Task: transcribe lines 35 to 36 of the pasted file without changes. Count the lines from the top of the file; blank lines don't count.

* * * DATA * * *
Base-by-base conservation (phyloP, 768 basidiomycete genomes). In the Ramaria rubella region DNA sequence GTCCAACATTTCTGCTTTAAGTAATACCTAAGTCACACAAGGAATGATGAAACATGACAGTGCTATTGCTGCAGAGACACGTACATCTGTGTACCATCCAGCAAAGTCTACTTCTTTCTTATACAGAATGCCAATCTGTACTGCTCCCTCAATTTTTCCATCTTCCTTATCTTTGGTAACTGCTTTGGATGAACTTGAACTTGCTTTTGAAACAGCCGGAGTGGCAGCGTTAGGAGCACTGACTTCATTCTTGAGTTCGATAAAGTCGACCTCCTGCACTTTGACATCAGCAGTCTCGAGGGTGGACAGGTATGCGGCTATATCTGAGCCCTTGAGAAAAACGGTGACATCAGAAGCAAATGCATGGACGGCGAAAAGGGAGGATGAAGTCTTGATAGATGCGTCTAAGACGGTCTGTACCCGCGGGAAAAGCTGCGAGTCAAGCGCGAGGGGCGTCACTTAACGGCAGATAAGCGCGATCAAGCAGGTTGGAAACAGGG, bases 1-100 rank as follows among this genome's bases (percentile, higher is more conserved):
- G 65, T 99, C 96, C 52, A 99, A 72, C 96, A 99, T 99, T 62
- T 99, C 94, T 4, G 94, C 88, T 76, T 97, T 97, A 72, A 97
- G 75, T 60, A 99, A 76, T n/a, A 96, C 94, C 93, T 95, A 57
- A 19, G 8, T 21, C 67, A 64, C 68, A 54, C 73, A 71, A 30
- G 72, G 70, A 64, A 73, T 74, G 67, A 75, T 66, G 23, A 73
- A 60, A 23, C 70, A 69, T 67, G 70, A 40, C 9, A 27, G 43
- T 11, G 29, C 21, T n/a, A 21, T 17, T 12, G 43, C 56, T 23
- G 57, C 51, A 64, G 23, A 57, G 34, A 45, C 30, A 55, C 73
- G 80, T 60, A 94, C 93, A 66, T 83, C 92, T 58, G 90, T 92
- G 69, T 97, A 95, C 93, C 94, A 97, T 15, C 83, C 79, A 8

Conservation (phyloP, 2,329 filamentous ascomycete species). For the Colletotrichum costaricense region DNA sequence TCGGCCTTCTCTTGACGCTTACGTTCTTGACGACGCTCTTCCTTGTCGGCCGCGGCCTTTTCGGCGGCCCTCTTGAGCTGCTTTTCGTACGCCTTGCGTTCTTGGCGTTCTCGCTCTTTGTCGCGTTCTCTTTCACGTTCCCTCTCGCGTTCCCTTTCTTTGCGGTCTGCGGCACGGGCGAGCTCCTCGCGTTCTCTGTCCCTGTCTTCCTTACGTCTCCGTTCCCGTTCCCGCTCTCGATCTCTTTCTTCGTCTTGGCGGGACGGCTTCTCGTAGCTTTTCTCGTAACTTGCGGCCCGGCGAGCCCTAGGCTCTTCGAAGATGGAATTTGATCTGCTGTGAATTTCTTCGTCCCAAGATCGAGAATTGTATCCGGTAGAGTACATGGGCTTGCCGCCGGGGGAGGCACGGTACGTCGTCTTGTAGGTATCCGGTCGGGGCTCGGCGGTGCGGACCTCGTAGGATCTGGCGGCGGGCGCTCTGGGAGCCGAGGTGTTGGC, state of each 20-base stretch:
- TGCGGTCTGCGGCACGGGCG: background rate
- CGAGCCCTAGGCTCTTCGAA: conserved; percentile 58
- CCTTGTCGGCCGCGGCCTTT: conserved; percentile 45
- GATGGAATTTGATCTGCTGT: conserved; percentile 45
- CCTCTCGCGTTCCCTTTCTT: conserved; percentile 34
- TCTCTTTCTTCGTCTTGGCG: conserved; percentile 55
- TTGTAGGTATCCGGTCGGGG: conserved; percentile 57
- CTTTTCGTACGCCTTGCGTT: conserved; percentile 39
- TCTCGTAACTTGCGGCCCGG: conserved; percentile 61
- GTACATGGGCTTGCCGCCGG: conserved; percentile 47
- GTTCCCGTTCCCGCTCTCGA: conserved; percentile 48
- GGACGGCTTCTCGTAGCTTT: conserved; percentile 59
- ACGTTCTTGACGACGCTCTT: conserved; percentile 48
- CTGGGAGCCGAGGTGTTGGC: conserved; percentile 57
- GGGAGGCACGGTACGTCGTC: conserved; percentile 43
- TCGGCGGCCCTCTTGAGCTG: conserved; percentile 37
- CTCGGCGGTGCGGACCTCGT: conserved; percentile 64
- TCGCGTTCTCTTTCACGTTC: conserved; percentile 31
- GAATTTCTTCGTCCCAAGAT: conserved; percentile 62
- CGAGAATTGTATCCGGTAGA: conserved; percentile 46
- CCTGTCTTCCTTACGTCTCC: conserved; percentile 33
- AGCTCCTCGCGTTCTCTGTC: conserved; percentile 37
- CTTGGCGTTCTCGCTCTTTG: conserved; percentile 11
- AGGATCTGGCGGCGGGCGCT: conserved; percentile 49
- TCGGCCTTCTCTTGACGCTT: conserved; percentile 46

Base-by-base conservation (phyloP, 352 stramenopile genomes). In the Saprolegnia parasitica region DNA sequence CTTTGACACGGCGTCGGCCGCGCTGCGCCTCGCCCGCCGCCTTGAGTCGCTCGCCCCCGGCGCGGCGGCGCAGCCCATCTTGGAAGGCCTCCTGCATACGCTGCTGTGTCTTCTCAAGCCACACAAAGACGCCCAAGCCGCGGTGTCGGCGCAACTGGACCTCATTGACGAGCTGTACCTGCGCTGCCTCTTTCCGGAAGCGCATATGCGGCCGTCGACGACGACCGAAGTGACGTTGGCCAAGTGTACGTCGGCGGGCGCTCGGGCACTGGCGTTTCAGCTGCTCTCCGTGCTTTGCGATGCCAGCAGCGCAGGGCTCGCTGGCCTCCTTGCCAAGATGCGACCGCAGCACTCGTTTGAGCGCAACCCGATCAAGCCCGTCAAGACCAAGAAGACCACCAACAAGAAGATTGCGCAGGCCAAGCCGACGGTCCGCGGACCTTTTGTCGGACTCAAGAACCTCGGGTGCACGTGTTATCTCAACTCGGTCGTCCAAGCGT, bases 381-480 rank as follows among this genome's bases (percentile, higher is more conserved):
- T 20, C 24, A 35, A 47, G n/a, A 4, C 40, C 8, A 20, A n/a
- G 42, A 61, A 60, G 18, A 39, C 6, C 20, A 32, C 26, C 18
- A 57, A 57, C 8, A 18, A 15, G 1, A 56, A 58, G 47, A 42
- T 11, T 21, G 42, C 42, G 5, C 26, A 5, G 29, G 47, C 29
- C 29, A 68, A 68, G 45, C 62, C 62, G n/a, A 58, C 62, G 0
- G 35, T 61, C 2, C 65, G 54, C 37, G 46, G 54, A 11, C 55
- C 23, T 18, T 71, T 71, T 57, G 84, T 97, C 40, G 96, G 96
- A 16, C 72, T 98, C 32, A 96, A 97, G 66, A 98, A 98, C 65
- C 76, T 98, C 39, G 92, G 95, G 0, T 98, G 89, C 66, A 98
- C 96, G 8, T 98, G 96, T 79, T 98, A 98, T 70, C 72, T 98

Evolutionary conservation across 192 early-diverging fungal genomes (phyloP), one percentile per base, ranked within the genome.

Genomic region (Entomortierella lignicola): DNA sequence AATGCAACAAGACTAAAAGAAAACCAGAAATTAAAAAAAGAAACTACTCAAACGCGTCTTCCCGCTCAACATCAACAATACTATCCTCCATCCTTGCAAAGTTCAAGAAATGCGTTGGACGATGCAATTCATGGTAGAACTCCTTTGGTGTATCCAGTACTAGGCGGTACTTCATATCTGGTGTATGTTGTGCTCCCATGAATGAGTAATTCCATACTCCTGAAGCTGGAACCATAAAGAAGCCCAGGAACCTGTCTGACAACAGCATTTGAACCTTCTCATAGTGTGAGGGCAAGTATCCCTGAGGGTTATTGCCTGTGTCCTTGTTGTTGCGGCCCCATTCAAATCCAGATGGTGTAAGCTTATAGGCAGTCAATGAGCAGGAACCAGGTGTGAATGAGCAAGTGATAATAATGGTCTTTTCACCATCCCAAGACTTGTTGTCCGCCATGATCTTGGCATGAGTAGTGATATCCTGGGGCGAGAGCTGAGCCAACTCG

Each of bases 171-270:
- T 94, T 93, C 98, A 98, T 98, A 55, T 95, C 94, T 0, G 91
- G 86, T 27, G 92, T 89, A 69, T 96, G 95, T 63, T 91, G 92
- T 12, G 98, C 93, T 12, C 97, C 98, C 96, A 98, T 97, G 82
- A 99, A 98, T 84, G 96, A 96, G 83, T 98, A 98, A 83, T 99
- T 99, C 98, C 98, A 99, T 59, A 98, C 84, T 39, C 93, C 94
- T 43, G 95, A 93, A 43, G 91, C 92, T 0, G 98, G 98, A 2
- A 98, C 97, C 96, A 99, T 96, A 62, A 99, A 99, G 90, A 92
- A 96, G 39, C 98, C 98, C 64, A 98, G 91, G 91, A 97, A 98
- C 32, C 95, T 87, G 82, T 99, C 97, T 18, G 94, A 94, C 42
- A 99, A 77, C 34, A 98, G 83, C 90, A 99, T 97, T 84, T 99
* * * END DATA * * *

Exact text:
- CTTGGCGTTCTCGCTCTTTG: conserved; percentile 11
- AGGATCTGGCGGCGGGCGCT: conserved; percentile 49